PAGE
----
First you were excited, nearly breathless with anticipation. Then, disappointed and angry. And, finally, the realization that you’d allowed yourself to be so clearly played for a rube, so blatantly ripped-off, left you flushed with overwhelming feelings of resentment and shame.
No, I’m not talking about wasting your money to go see “Fifty Shades of Grey,” I’m talking about playing the Powerball lottery.
At first, you dream about how many mink-lined bathtubs you’ll put in your Paris pied-à-terre after you cash in the $564.1 million prize drawn on Wednesday (Feb. 11). Then, the winners are announced, all from who-cares-where since it isn’t you, and you suddenly remember why you flunked statistics. Then you realize you’ve been throwing away $2 a week on Powerball tickets for more than two months, meaning you’ve spent nearly $20 just to make yourself feel stupid.
So let me just say that you shouldn’t feel stupid. You ARE stupid.
Lottery without losers
Not that I’m any different. I am right there with you, throwing $4 a week into the office Powerball pool, one ticket for me and one for my long-suffering wife, Mrs. Funny Money. This is so that, if we win the big cash hoard and she decides to no longer be long-suffering, she can take her winnings and walk, which avoids the hassle of suing me and giving it all to lawyers.
Doesn’t that seem just so imminently and responsibly smart and practical? Why, yes, it does mean I am doubling the amount of money I spend on a lottery where I have a one-in-175 million chance of winning — what’s your point?
Fine, you want something better? How about a lottery where you never lose — a prize-linked savings account. This credit union program was created six years ago in my home state of Michigan in a program called Save To Win, which has expanded to Nebraska, North Carolina and Washington.
These accounts give savers a chance to win monthly and quarterly prizes ranging from $25-$5,000 for every $25 they deposit into one-year certificates of deposit, and 10 grand prizes of $10,000 in Michigan, for example, or one grand prize of $25,000 in Nebraska. Last week, Roosevelt Cole, a 36-year member of the Southfield, Michigan, People Driven Credit Union, won $10,000.
“It’s just money I put aside for a rainy day,” says Cole, retired federal corrections officer. “Whatever you deposit, you just leave it there for a year. At the end of the year I can just transfer it out of that account to my regular savings account.”
Cole adds that he doesn’t have any big plans for his winnings, but will use some of the money to defray the gas expenses he has from working with several volunteer groups.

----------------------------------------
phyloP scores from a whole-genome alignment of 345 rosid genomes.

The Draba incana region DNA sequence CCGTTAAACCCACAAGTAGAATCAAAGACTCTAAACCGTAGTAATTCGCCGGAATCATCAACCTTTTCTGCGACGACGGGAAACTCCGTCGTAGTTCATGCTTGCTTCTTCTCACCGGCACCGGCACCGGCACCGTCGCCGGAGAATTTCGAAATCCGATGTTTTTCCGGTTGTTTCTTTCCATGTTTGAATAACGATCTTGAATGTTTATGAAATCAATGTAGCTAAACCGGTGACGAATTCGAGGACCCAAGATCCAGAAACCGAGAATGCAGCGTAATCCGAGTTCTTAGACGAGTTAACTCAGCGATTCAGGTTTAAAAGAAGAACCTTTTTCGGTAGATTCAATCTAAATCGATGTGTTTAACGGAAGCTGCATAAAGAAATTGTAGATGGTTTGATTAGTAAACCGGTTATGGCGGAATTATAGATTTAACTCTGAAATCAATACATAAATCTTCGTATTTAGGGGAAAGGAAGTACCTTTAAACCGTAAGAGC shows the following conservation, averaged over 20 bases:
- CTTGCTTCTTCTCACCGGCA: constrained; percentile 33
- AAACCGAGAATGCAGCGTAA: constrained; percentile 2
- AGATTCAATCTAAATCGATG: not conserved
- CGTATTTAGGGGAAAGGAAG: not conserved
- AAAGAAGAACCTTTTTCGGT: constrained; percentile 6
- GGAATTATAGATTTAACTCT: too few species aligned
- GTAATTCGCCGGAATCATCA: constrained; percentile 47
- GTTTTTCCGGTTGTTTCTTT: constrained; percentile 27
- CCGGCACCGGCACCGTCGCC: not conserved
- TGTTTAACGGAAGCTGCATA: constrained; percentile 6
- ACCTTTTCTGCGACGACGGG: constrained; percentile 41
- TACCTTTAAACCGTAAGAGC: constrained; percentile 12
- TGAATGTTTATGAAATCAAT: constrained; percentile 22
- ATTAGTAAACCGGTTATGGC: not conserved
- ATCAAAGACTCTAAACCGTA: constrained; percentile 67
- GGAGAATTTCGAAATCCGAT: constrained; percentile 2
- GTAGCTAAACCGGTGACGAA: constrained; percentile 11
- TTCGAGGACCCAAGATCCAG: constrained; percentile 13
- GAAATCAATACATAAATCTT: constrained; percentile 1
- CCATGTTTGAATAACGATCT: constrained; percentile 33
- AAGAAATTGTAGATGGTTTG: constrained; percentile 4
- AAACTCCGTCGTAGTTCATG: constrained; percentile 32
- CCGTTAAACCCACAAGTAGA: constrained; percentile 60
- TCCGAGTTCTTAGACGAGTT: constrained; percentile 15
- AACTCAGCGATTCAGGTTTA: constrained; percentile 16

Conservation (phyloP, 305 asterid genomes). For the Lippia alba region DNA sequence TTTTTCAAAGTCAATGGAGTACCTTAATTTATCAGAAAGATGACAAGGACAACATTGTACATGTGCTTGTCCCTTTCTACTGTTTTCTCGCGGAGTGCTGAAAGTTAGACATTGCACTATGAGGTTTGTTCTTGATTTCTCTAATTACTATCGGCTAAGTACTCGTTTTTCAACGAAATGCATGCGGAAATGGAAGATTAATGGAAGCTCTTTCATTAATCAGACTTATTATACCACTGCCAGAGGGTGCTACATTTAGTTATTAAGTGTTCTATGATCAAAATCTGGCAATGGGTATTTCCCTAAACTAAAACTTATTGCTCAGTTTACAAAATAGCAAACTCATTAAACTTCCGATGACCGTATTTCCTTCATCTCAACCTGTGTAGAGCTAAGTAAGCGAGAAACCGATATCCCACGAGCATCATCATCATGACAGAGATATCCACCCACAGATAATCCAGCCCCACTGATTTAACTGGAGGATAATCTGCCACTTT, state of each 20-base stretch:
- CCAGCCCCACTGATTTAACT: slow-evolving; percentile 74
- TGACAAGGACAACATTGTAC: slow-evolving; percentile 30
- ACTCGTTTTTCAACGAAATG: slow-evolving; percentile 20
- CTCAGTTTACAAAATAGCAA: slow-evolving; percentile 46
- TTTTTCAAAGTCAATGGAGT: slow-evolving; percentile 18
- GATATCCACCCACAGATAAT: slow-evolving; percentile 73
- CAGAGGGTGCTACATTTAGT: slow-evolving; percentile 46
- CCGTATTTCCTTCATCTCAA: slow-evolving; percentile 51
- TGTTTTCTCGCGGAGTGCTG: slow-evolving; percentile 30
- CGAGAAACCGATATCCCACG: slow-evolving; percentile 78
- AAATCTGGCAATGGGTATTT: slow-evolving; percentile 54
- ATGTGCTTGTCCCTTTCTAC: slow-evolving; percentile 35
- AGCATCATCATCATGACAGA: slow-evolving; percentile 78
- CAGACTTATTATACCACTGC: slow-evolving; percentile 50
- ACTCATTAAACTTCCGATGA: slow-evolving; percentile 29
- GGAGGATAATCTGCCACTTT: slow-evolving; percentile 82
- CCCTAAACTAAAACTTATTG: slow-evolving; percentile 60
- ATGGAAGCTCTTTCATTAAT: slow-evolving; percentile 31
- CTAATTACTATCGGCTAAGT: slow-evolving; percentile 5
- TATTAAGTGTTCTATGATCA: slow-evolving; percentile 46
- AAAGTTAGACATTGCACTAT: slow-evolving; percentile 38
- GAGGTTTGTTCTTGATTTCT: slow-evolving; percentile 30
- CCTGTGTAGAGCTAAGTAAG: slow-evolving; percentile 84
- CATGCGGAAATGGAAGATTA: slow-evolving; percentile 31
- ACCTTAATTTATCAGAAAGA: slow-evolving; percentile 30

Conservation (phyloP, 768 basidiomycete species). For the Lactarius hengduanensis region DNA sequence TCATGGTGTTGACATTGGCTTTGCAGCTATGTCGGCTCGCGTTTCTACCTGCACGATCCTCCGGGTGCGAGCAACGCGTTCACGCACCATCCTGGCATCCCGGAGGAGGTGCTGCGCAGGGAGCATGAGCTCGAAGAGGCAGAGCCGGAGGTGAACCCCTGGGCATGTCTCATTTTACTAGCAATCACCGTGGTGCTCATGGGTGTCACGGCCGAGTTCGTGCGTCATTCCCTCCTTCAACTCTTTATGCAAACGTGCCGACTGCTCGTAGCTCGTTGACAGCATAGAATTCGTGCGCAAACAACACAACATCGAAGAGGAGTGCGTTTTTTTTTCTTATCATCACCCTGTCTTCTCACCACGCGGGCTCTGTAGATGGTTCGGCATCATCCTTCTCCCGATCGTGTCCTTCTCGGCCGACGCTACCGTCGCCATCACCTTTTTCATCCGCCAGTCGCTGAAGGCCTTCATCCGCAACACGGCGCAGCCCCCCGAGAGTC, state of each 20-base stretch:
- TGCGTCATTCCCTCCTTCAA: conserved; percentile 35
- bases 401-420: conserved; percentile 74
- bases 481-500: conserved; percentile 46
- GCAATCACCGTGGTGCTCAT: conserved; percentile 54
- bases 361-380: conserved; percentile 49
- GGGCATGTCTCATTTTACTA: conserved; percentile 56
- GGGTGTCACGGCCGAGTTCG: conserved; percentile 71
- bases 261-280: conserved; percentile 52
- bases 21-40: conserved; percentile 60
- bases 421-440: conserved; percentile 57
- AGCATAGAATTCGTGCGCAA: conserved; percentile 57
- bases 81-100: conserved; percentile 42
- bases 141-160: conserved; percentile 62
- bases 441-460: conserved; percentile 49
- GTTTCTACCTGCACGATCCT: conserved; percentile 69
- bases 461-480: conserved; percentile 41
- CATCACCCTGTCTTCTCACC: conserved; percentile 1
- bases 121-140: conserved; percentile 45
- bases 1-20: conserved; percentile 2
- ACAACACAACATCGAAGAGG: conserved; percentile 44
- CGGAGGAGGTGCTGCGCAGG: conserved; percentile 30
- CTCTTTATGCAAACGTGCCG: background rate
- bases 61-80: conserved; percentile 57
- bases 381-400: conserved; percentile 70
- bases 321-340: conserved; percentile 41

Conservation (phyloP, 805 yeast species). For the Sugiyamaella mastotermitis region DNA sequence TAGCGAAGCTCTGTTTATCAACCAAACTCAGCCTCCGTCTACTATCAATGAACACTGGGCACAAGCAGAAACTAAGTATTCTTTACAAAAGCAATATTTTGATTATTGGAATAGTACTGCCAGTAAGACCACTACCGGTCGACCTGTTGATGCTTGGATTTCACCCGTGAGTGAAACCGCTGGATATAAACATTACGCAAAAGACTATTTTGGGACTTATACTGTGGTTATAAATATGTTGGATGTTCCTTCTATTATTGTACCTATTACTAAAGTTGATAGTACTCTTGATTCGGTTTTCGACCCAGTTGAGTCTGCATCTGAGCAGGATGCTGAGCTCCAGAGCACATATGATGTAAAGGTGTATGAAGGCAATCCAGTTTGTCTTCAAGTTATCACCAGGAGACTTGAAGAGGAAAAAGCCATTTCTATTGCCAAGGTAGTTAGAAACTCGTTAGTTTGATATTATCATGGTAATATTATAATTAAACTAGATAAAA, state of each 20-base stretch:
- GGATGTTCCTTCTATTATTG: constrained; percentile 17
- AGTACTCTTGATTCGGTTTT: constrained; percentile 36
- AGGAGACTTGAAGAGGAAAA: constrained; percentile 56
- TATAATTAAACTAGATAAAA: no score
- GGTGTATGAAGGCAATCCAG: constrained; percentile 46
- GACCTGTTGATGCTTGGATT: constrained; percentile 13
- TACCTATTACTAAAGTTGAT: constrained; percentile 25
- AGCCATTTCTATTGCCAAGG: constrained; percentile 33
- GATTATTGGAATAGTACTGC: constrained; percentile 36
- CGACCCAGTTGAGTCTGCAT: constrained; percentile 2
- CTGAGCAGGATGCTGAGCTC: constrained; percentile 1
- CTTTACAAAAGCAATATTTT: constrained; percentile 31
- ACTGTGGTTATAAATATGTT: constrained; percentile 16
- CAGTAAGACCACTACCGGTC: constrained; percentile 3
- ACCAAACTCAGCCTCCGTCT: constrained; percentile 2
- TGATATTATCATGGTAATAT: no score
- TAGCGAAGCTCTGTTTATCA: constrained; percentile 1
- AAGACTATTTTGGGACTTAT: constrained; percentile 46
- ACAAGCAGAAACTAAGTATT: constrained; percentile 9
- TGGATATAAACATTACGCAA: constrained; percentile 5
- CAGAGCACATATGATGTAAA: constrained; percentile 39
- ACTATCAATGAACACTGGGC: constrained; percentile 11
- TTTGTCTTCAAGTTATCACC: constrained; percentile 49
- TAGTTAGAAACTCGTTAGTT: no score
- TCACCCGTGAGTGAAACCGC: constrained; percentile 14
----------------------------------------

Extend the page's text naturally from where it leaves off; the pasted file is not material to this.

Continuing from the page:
Check for lottery near you
Last year, federal rules were passed that allowed big banks and credit unions to offer them in any state that doesn’t specifically forbid it, and new laws authorizing prize-linked accounts have been passed in Indiana, Connecticut, New York, Maryland, Maine and Rhode Island.
(To see if such a program is available near you, check your state credit union association, or check out www.d2dfund.org, the web site of one nonprofit that encourages low-income consumers to save.)
Will discovering a no-risk, interest-bearing alternative to what is the guaranteed chance to lose money on the Powerball mean that I’m giving up lotteries? No, but let me be clear: It’s not like I think we’ll ever stop losing. It’s just that I am terrified that 22 of my co-workers might win and I’ll be left sitting in the office answering calls like this:
(Office phone rings)
Me: Business desk — can I help you?
Suddenly Wealthy and Soon-To-Be-Former Co-worker: Yeah, I’m not gonna be in today.
Me: Oh, you’re calling sick?
Suddenly Wealthy and Soon-To-Be-Former Co-worker: No! I’m calling in rich! RICH! RICH! RICH! Filthy stinking disgustingly RICH! Tell ’em I quit and the can send my vacation pay to the Beverly Hills Hilton, sucker! Hahahahahah! (Click).
Then I would get that phone call another 21 times, which is why I play the lottery. My only hope is that it won’t eat up any winnings from my new Save To Win account.
Brian O’Connor is author of the award-winning book, “The $1,000 Challenge: How One Family Slashed Its Budget Without Moving Under a Bridge or Living on Government Cheese.”